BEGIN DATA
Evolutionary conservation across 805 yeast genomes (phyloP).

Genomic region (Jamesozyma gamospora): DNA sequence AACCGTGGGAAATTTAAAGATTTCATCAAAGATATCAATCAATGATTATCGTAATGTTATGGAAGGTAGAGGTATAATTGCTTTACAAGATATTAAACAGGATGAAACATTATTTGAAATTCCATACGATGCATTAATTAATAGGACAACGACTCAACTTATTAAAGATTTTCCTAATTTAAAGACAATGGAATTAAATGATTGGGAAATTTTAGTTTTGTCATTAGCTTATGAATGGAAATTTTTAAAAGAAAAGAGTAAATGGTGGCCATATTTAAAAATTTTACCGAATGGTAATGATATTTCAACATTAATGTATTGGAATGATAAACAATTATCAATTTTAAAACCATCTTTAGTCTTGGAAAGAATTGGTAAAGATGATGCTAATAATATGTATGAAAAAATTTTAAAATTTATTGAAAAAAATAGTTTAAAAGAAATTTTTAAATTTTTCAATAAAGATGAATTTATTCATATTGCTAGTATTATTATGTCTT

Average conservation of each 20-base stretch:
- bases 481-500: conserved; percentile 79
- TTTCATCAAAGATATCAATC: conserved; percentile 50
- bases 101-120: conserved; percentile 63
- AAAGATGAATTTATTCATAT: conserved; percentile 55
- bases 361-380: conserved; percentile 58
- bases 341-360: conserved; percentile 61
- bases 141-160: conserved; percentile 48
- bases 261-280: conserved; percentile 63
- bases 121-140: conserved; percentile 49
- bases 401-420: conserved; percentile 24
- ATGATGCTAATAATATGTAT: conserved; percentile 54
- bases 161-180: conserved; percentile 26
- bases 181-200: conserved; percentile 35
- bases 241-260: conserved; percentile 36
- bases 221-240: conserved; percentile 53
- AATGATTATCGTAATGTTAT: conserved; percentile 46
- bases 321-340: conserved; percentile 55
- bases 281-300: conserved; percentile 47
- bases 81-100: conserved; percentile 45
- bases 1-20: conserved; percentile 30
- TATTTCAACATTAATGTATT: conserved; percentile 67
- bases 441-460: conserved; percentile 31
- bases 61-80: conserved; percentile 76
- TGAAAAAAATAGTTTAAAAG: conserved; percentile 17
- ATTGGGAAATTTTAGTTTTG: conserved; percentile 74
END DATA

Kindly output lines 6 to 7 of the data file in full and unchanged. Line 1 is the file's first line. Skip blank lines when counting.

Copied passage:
- bases 101-120: conserved; percentile 63
- AAAGATGAATTTATTCATAT: conserved; percentile 55